In March 2021, Biden called Georgia’s recently enacted election law “Jim Crow in the 21st century” and “an atrocity.”

Biden won Georgia in 2020 and Trump is under investigation in the state for allegations he and his allies pressured state officials to overturn the results of the presidential race .

New Georgia law imposes new voter ID requirements for mail-in ballots, limits use of ballot boxes, makes it a crime to approach voters online to give them food and water and gives state officials more power over local elections.

It is indeed for the election of November 8 which will decide the control of the Congress. The state will also select a new governor on that date.

As of Sunday, about 838,000 Georgians had voted, most in person at advance polling sites, the rest returning mail-in ballots.

That’s almost 60% more than the total early votes at this point in 2018, the last midterm election.

More than 10% of registered voters in Georgia have already voted, a share that trails only Massachusetts and Vermont, where 22% and 16% of voters have cast ballots, according to an Associated Press analysis of the data. collected by Professor Michael of the University of Florida. Mcdonalds.

California and Florida have each accepted more than a million mail-in ballots so far. And the numbers nationwide are expected to accelerate this week as more states open in-person polling places early or mail ballots to voters.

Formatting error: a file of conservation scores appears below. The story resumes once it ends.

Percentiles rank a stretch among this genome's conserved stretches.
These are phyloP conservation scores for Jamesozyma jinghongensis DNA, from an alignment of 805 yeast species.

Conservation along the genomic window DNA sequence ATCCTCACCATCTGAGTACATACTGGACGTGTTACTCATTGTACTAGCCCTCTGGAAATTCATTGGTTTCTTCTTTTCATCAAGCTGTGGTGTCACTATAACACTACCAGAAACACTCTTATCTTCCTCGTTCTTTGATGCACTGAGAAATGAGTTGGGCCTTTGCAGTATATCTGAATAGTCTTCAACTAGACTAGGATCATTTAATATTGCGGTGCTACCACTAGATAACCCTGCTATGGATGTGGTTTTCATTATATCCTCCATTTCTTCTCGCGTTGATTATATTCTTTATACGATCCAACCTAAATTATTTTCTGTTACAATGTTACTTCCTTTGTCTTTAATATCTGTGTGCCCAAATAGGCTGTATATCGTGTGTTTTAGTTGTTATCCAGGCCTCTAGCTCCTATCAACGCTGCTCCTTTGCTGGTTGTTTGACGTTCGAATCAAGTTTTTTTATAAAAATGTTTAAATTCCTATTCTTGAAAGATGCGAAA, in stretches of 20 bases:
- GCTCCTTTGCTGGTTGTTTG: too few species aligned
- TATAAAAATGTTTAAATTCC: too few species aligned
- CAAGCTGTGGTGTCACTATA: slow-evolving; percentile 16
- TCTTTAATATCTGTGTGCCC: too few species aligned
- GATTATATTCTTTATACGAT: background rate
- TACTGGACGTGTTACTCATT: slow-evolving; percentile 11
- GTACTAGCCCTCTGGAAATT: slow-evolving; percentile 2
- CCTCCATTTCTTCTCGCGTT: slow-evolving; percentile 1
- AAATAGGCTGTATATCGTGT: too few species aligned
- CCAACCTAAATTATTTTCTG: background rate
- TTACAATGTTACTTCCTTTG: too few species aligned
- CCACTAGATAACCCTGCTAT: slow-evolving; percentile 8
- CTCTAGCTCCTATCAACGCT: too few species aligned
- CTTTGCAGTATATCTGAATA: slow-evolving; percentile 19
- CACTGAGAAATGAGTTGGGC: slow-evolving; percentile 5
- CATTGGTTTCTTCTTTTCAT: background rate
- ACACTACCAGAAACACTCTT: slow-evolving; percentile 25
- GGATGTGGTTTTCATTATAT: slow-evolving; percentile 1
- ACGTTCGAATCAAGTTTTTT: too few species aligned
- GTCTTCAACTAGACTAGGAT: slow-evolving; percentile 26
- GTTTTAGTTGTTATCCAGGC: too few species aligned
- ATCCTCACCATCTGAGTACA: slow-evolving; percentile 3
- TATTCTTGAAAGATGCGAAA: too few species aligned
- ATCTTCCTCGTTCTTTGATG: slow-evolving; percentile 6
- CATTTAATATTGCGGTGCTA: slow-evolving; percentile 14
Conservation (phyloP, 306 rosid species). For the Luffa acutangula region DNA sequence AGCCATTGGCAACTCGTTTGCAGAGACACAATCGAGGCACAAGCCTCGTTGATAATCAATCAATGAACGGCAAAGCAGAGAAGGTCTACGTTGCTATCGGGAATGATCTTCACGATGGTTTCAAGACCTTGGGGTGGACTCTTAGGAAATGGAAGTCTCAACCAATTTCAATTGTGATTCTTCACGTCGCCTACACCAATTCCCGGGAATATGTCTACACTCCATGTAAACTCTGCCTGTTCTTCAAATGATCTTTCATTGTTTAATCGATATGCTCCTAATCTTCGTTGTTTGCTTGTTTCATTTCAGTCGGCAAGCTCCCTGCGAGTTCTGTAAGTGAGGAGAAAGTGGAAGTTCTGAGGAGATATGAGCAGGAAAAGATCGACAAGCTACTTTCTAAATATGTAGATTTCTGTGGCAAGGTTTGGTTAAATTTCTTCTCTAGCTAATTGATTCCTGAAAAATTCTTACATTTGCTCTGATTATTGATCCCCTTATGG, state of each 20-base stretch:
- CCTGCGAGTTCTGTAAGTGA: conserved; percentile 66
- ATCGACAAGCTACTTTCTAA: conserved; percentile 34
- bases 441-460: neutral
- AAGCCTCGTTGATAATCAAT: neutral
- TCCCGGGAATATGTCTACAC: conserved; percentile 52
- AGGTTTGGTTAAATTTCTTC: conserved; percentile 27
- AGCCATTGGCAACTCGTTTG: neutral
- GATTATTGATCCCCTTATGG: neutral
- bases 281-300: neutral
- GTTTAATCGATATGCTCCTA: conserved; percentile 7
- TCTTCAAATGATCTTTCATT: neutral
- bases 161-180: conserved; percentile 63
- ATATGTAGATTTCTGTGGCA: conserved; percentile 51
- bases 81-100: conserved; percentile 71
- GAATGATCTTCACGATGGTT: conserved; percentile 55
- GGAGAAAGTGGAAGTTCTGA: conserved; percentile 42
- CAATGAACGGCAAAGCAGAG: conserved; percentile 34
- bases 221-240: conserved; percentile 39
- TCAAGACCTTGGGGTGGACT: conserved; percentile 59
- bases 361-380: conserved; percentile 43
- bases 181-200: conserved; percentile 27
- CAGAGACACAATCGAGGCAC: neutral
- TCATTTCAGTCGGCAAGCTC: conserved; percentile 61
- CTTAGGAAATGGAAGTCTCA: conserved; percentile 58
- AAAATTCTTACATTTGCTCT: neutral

“We’re seeing a very significant number of people voting early, so at this point we should see the turnout crater before Election Day for the trajectory that we’re about to change,” McDonald said.

Georgia enacted a new voting law after the 2020 election, President Joe Biden called it a 'Jim Crow' style law

Georgia enacted a new voting law after the 2020 election, President Joe Biden called it a ‘Jim Crow’ style law

Young people walk past a voting information board on the campus of Emory University in Atlanta, Georgia

Young people walk past a voting information board on the campus of Emory University in Atlanta, Georgia

Republicans seized on Georgia’s numbers to justify their 2021 rewrite of the state’s election law.

They hope to re-elect Gov. Brian Kemp, who narrowly defeated Democrat Stacey Abrams in 2018, and bolster Herschel Walker over Raphael Warnock, the Democrat who won a Senate runoff in January 2021.